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Donald Honig
October 17, 1983
His name was Robert Moses Grove. They called him Lefty, and in the late 1920s and early '30s, when he starred for the Philadelphia Athletics, they called him baseball's greatest pitcher. There were other words for Lefty, too, ones that described his moods, his personality, his temper: stormy, dour, explosive.
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October 17, 1983

The Author Meets A Baseball Lion And A Few Celebrated Pussycats

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At home plate before that day's game, Meyers was going to present his old uniform to Mets Coach Yogi Berra, the Hall of Fame former Yankee catcher. It was meant to be a symbolic gesture, Meyers explained, a bridging of the generations between one of the best catchers of the old days and one of the best of more recent times.

The ceremony at home plate was brief and dignified, Meyers uttering a few quiet words about past and present as he handed his uniform over to Berra. There was applause, and then the two men headed back to the dugout, Meyers walking with a firm step that belied his years.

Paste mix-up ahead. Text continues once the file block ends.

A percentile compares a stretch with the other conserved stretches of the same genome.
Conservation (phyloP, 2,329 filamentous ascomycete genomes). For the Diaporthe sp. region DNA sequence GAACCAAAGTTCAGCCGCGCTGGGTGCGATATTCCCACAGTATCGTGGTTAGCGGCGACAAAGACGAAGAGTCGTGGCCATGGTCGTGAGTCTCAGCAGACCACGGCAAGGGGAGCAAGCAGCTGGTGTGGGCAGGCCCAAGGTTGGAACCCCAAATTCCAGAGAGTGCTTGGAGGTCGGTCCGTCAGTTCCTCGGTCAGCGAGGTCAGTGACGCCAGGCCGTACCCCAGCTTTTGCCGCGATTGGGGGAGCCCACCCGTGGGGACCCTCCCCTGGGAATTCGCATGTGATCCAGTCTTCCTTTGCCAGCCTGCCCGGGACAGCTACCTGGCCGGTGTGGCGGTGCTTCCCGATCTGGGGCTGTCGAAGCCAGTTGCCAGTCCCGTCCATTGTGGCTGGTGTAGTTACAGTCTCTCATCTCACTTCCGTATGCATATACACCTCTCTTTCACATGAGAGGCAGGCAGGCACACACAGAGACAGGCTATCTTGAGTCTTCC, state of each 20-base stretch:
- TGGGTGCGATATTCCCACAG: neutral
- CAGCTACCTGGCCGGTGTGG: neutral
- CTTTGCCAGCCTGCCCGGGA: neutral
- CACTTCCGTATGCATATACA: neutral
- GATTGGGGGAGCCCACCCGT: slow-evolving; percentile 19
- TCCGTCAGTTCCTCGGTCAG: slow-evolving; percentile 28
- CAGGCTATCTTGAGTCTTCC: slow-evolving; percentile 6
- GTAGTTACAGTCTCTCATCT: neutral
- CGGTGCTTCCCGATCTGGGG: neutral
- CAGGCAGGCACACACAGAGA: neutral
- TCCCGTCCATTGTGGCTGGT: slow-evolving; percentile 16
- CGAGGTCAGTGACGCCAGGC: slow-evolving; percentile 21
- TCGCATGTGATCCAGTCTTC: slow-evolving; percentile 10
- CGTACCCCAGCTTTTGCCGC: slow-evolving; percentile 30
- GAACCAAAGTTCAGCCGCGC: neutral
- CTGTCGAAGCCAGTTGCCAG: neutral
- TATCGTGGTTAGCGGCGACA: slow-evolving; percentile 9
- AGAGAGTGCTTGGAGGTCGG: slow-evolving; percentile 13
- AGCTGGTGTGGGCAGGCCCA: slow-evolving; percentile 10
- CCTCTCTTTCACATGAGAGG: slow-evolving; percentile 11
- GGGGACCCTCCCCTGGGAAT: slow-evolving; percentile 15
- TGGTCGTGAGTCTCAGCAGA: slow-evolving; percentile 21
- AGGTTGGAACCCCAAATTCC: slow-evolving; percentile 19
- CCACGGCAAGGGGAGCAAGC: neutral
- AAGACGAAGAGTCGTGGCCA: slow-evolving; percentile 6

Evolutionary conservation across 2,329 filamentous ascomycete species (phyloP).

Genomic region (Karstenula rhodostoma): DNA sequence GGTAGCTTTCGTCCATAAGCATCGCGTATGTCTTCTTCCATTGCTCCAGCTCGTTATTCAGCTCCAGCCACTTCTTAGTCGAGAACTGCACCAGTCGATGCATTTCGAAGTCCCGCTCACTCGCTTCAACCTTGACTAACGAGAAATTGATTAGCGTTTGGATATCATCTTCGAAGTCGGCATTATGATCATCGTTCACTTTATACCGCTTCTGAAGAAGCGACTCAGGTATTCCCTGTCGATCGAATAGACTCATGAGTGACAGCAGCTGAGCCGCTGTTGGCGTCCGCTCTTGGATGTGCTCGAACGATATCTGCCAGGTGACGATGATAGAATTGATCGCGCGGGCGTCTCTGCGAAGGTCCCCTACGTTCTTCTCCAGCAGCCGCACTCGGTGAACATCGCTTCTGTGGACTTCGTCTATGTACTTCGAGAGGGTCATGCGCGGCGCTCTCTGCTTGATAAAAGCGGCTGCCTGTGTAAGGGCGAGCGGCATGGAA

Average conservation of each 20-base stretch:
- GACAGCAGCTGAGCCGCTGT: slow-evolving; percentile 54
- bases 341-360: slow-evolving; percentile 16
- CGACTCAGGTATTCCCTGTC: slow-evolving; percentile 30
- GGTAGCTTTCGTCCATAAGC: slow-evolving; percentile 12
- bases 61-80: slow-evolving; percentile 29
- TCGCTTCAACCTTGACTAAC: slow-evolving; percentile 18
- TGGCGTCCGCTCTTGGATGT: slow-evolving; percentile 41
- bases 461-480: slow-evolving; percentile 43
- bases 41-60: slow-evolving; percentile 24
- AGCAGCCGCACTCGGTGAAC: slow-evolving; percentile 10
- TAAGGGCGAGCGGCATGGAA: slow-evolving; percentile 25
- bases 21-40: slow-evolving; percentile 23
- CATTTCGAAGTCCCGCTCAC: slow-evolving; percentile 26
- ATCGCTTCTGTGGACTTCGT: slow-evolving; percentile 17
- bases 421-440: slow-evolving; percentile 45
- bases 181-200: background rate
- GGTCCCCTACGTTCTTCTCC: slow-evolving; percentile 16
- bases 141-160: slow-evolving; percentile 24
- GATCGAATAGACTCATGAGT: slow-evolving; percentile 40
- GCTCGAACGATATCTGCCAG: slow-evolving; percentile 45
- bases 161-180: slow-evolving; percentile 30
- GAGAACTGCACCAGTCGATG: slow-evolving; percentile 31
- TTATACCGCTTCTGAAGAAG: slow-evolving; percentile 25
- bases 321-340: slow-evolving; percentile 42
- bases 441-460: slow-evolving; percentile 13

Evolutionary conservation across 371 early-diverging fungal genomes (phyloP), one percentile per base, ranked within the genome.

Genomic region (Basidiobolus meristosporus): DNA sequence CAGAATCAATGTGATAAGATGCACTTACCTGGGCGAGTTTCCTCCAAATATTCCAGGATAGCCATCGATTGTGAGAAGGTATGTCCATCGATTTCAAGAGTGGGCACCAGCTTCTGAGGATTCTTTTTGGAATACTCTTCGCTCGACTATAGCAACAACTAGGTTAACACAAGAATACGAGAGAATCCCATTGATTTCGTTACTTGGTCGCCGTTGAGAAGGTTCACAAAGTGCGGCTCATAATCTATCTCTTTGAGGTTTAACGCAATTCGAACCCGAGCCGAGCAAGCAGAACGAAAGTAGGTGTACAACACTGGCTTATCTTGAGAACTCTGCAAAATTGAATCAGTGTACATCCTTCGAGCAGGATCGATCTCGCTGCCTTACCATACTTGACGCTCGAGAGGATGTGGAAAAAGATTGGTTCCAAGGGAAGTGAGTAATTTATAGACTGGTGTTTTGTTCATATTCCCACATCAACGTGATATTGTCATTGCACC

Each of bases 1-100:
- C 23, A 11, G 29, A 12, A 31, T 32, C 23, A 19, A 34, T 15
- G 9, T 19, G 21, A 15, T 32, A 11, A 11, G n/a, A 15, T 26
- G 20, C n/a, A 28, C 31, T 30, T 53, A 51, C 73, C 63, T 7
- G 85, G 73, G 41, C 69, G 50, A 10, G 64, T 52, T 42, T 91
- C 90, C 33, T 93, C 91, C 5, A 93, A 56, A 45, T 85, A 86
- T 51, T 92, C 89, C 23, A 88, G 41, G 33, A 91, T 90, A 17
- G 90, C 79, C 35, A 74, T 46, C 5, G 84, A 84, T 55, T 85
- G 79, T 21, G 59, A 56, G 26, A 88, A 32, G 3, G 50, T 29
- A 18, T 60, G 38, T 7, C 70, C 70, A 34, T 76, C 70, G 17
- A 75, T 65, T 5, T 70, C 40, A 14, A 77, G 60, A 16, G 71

In the dugout, Berra placed the old uniform on the bench. Meyers approached him. "You don't really want this, do you?" he asked Berra.

Berra shrugged. Meyers nodded, gathered up the uniform and stuffed it into a brown paper bag. He met me at the corner of the dugout. "One ceremony to go," he told me.

Upstairs we went, to the office of Mets President George Weiss, a frosty old customer who had helped build the Yankees into a dynasty. Weiss was sitting behind his desk, waiting for Meyers, who drew from the paper bag a small but bulky cloth drawstring bag. He held it in his hand as he spoke.

"Mr. Weiss," he began in a deep voice softened by time, "in 1910 when I was barnstorming in Vancouver after the season, I received a gift. The stones in this bag were given me by some Kwakiutl Indians. They said the stones would bring me good fortune and long life. I have enjoyed both. And now, with the same sentiments. I would like to present them to you."

So saying, Meyers undid the drawstring and poured across Weiss's desk a number of small, scruffy-looking stones. Weiss stared down at them and then looked up at the expressionless face of his benefactor. For a moment, each man seemed to be daring the other to smile. but both faces remained impassive. "Thank you, Chief," Weiss said. Then he stood up, and the two men shook hands.

With that, we departed. Outside in the corridor a few minutes later, I said to Meyers, "Was that true about those stones, that those what's-their-name Indians gave them to you?"

"Kwakiutl," Chief said. "They live in the Vancouver area. A noble people."

"I know. But what about the stones?"

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